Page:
10– How do you approach the idea of publishing your own writing? Some, such as Gary Geddes when he still ran Cormorant, refused such, yet various Coach House Press’ editors had titles during their tenures as editors for the press, including Victor Coleman and bpNichol. What do you think of the arguments for or against, or do you see the whole question as irrelevant?
 This issue depends on the goals of each individual press. The idea for eohippus labs actually got started because Harold wanted to publish a piece of Amanda’s writing that he thought was great.

11– How do you see eohippus labs evolving?

The bottom line is that eohippus labs will evolve along the lines of what we can afford to produce.

12– What, as a publisher, are you most proud of accomplishing? What do you think people have overlooked about your publications? What is your biggest frustration?

We are proud of everything we have published and love that these pieces of writing exist in the world. Our biggest frustration has been learning how to design and make the books. Also, we’d love to devote more time to the press, but the day jobs do get in the way.

13– Who were your early publishing models when starting out?

We were inspired by our friends’ presses in Los Angeles – Insert Press, Les Figues Press, and Make Now Press.

14– How does eohippus labs work to engage with your immediate literary community, and community at large? What journals or presses do you see eohippus labs in dialogue with? How important do you see those dialogues, those conversations?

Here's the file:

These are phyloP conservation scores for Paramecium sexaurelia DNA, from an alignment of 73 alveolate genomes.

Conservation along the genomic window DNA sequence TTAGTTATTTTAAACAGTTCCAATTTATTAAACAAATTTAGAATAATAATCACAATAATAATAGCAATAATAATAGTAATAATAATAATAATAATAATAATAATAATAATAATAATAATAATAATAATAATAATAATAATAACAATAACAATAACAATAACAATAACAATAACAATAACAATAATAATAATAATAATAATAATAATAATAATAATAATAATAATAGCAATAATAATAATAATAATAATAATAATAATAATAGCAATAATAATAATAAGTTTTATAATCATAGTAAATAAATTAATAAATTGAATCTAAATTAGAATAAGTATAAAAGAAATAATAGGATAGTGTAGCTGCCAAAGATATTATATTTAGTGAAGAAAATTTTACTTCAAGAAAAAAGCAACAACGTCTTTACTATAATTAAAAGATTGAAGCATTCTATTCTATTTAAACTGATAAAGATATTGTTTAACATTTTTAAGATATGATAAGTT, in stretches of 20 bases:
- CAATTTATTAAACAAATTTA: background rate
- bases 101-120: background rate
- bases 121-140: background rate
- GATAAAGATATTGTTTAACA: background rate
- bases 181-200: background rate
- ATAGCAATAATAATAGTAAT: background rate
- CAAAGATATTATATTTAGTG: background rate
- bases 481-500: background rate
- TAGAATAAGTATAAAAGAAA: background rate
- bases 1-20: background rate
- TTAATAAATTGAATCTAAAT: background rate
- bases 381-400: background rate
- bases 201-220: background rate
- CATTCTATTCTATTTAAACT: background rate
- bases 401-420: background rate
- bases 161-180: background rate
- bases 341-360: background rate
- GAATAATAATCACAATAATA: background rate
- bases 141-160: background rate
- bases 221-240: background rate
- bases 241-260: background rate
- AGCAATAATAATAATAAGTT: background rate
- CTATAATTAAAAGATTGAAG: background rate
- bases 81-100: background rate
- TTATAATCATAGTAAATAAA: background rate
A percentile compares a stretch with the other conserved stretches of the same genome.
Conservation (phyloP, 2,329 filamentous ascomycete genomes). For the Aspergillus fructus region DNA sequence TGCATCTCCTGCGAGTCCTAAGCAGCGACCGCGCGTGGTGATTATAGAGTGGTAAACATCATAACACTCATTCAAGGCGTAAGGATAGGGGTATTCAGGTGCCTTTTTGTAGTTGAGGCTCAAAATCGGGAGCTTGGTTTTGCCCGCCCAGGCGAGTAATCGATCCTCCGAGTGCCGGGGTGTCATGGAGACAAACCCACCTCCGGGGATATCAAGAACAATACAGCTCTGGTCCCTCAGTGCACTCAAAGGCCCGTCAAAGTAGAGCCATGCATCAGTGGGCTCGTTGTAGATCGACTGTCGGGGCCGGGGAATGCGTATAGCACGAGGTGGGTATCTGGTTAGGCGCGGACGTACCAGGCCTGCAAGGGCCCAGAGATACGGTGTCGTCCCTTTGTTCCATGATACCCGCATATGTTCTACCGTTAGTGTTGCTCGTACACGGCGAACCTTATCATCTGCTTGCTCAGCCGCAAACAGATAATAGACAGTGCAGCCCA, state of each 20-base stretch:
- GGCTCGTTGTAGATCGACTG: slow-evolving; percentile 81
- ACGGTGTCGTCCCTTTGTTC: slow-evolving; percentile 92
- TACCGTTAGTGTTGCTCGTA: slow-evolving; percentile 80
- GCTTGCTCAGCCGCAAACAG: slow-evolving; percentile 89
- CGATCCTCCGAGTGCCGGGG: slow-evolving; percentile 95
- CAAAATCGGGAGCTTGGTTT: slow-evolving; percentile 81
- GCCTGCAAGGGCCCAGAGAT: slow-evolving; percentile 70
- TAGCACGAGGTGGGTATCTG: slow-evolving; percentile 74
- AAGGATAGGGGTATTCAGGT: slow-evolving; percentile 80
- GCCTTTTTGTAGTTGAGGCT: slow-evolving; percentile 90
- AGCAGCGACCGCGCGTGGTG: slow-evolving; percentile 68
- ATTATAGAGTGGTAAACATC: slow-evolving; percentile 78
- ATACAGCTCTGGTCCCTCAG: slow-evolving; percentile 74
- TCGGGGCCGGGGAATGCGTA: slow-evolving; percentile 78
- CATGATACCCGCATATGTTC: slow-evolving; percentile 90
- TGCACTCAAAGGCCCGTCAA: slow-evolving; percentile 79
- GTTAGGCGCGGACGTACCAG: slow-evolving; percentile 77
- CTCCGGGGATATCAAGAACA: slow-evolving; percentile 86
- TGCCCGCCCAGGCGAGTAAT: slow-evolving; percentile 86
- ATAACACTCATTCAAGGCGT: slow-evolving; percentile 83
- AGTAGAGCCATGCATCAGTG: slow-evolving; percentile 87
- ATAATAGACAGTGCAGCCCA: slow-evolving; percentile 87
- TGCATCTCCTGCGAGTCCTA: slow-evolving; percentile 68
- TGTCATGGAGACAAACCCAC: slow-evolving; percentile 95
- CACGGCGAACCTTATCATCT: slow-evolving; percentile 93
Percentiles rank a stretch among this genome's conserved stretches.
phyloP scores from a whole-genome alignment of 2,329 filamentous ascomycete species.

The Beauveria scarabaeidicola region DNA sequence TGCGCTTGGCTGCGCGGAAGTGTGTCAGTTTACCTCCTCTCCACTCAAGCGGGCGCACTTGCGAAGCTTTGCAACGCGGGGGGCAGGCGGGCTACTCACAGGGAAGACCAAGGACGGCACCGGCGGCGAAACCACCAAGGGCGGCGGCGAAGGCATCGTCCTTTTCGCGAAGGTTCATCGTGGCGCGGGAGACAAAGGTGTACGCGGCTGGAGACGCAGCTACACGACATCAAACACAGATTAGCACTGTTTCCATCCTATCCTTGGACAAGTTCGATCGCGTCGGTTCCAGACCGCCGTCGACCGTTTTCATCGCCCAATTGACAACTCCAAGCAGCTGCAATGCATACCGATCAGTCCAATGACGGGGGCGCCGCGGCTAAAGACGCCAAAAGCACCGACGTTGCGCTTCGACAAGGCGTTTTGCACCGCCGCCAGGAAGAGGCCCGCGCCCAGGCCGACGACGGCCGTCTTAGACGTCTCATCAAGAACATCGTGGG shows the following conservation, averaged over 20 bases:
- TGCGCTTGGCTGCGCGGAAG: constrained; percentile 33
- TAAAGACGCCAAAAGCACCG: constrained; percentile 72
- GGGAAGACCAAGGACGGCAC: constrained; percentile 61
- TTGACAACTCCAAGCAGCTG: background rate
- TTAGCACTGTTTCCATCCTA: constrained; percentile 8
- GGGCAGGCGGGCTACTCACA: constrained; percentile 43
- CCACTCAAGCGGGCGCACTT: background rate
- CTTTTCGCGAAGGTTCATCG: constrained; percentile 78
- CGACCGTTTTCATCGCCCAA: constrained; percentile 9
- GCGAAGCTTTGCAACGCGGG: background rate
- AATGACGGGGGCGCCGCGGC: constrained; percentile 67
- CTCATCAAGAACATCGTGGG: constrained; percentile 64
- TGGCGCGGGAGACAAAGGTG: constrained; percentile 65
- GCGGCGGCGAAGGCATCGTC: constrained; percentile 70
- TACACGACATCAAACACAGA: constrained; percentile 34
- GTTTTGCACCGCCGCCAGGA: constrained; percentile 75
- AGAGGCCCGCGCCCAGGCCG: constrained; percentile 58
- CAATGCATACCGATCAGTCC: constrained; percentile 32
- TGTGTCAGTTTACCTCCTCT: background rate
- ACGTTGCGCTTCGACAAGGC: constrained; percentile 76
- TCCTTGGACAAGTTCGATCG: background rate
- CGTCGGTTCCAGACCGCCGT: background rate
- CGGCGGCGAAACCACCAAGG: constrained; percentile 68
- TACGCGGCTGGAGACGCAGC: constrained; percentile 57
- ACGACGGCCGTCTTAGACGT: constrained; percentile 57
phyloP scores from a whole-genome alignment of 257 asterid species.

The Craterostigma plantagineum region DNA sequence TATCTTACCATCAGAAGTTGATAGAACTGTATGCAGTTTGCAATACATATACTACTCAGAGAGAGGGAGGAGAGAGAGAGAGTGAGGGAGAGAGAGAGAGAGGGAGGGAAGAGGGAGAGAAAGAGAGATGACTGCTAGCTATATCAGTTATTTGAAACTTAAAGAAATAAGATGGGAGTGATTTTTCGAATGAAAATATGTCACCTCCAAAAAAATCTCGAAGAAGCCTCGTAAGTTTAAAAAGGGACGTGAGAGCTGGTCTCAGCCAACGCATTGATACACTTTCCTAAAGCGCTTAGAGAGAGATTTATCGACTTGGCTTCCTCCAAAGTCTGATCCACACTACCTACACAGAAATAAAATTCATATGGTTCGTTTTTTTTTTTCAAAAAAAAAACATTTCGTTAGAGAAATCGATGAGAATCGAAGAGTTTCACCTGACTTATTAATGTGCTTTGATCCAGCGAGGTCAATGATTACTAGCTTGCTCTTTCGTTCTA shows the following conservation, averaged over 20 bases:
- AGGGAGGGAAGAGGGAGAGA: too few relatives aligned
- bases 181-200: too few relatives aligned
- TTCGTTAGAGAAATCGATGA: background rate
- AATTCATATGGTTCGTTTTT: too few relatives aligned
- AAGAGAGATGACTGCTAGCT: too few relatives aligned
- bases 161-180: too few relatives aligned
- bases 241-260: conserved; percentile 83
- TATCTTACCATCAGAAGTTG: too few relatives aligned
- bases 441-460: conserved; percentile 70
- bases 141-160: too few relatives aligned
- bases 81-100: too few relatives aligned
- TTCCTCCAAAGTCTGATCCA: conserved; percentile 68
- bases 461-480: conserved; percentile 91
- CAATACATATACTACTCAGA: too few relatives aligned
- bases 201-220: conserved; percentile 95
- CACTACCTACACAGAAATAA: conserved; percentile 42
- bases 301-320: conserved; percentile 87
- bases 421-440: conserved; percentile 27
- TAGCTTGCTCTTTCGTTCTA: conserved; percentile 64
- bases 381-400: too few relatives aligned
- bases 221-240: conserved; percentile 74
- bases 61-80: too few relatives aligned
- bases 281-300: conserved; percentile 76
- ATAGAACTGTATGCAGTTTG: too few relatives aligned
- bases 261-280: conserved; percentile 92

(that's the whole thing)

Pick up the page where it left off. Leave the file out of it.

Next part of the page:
Engagement with our immediate literary community and the community at large is integral to everything we do. We think those dialogues are crucial and ongoing. There would be no reason to engage in this project otherwise.

15– Do you hold regular or occasional readings or launches? How important do you see public readings and other events?


Yes, we do. Readings are very important.

16– How do you utilize the internet, if at all, to further your goals?


We don’t what life is like without the internet.

17– Do you take submissions? If so, what aren’t you looking for?

Right now, we solicit work and do not take submissions. However, we are planning to change this process in the future. The one thing we are not looking for is pieces or excerpts from larger projects. We want the press to be part of a generative process for writers: either by publishing small, self-contained pieces that they would not have been written otherwise, or by seeding what might become bigger projects.

18– Tell me about three of your most recent titles, and why they’re special.
 Recently we have published a pamphlet by Cara Benson titled The Secret of Milk, and an innovate narrative piece by Allison Carter titled Sum Total. They are both great writers and their work speaks for itself. We think you should read them.

12 or 20 (small press) questions;